Greta Stoddart’s Alive Alive O
In this month’s installment, reviews editor Adam Tavel examines an English poet’s third book.
Alive Alive O by Greta Stoddart
Bloodaxe Books Ltd.
$24, 64 pages
published June 2015
Greta Stoddart’s third poetry collection, Alive Alive O, takes its epigraph from the final verse of the famous Irish folk song “Molly Malone.” Regarded by many to be the quintessential anthem of Dublin—replete with its own statue on Grafton Street, no less—“Molly Malone” tells the sad tale of a maiden fishmonger (and part-time prostitute, depending on which version you sing at the pub) who dies of fever. Her specter endures and carries on her trade: “And her ghost wheels her barrow/Through streets broad and narrow/Crying cockles and mussels, alive, alive-O!” Molly Malone’s deceptively simple narrative is rife with dichotomies: her one profession is earnest while the other is taboo, in death she appears ever more vehement about hawking her wares, and her tragic illness imbues her with a wistful dignity she never had as a faceless digit in the city’s teeming proletariat. “Molly Malone” is a common ballad of grief, simultaneously familiar and strange, that acknowledges the tedium of life and the omnipresence of the dead in our hearts. These centuries-old sentiments appropriately foreshadow Stoddart’s distinct and well-wrought elegies, which marvel at death as much as they grieve it. Alive Alive O is a moving achievement that finds Stoddart approaching mastery at mid-career with emotionally complex, structurally varied poems grounded in the stoic truths of rural life.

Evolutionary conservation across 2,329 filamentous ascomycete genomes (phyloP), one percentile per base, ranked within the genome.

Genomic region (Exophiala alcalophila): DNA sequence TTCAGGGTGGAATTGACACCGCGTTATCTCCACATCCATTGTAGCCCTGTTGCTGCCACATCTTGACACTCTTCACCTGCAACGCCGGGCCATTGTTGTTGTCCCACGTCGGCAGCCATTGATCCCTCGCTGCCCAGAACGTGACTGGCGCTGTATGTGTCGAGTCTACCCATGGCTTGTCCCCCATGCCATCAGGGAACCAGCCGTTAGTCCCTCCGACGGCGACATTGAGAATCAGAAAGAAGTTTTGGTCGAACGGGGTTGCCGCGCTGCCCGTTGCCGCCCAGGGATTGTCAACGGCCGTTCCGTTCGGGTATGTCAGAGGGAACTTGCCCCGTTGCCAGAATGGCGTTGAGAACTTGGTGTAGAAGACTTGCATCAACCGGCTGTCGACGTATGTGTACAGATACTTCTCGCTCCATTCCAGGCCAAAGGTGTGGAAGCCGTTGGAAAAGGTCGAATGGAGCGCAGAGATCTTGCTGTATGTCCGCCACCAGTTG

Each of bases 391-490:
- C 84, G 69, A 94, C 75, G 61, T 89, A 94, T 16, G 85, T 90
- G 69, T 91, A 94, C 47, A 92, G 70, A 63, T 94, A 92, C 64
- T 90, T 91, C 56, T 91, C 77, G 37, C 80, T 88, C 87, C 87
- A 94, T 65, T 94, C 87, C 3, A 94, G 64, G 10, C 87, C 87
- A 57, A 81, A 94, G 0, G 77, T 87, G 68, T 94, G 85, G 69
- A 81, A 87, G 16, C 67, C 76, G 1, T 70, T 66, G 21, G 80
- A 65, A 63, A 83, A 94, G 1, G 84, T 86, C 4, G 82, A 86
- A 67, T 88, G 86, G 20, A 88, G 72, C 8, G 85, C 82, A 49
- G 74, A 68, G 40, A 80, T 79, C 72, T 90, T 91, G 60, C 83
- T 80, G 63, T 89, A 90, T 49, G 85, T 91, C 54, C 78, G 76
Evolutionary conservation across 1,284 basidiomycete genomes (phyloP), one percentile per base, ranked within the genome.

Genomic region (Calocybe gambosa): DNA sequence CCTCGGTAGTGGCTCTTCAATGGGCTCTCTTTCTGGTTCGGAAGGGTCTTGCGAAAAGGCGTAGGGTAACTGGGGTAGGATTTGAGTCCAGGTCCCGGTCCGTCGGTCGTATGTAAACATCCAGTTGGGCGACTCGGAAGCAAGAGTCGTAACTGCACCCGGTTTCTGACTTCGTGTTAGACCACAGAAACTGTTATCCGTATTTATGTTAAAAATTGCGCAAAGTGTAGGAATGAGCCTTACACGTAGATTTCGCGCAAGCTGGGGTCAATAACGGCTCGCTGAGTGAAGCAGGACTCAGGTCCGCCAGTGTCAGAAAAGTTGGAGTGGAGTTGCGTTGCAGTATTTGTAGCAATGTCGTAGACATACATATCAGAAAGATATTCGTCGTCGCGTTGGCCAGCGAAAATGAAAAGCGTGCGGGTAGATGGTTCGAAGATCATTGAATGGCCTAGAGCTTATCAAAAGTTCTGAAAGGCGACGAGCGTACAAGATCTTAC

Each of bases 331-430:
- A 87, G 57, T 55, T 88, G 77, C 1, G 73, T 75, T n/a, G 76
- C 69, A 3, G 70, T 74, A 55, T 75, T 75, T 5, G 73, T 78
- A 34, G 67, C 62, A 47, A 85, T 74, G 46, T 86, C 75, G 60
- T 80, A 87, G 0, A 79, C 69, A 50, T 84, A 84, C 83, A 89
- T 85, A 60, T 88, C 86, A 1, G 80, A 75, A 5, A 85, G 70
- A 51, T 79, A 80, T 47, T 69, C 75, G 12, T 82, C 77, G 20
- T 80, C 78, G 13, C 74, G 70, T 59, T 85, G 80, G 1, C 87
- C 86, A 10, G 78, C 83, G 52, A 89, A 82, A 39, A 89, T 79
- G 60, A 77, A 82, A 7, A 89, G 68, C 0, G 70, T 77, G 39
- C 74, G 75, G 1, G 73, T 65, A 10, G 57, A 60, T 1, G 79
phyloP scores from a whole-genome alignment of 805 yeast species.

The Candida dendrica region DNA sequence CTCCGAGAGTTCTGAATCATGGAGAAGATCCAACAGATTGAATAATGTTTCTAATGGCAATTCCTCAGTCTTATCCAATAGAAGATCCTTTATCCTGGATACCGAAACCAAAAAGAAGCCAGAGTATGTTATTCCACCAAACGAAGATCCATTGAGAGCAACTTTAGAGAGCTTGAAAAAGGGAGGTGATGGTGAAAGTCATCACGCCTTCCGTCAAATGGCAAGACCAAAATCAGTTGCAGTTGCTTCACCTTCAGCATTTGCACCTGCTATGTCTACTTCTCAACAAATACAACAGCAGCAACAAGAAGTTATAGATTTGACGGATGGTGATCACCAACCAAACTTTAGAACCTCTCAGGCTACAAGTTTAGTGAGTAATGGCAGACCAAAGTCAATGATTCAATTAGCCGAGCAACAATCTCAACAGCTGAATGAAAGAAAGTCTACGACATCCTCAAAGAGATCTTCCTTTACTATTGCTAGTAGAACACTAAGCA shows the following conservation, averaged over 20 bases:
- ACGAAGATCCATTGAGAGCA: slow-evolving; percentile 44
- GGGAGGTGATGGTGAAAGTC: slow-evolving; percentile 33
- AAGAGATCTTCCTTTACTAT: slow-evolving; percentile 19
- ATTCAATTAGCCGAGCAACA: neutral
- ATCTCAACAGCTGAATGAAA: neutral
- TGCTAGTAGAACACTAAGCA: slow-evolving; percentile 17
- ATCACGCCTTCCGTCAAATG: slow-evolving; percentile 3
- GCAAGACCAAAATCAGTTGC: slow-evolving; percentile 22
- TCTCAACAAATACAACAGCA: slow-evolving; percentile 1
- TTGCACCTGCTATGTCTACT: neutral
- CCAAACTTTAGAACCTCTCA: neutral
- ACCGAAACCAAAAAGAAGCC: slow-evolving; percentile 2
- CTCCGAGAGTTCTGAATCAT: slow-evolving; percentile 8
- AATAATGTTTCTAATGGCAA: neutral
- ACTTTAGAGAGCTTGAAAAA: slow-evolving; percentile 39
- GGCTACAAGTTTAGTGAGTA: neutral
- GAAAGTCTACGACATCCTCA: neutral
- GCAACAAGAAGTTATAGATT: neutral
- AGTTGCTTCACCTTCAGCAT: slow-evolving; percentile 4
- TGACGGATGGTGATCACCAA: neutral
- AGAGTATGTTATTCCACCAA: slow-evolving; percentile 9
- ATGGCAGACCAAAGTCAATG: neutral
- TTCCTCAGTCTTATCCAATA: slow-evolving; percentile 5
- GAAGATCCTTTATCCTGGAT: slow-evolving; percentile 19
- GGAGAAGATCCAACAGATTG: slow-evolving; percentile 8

Alive Alive O, much to its credit, rejects the tidy binaries of ache and closure that so often define elegiac books. “The Curtain,” its opening poem, employs Shakespeare’s metaphor for life as a grand performance. What instantly ensnares the reader, however, is Stoddard’s tactile fixation on the liminal space between the spotlight and darkness, where our loved ones, once their parts end, must transition back into the cosmic mystery:
No tears then. Just one of us to hold
aside the curtain – here we are, there you go –
before letting it slump majestically back
to that oddly satisfying inch above the boards
in which we glimpse a shadowy shuffling dark.
And when the lights come on and we turn to each other
who’s to say they won’t already be
in their dressing room, peeling off the layers,
wiping away that face we have loved,
unbecoming themselves to step out
into the pull and stream of the night crowds.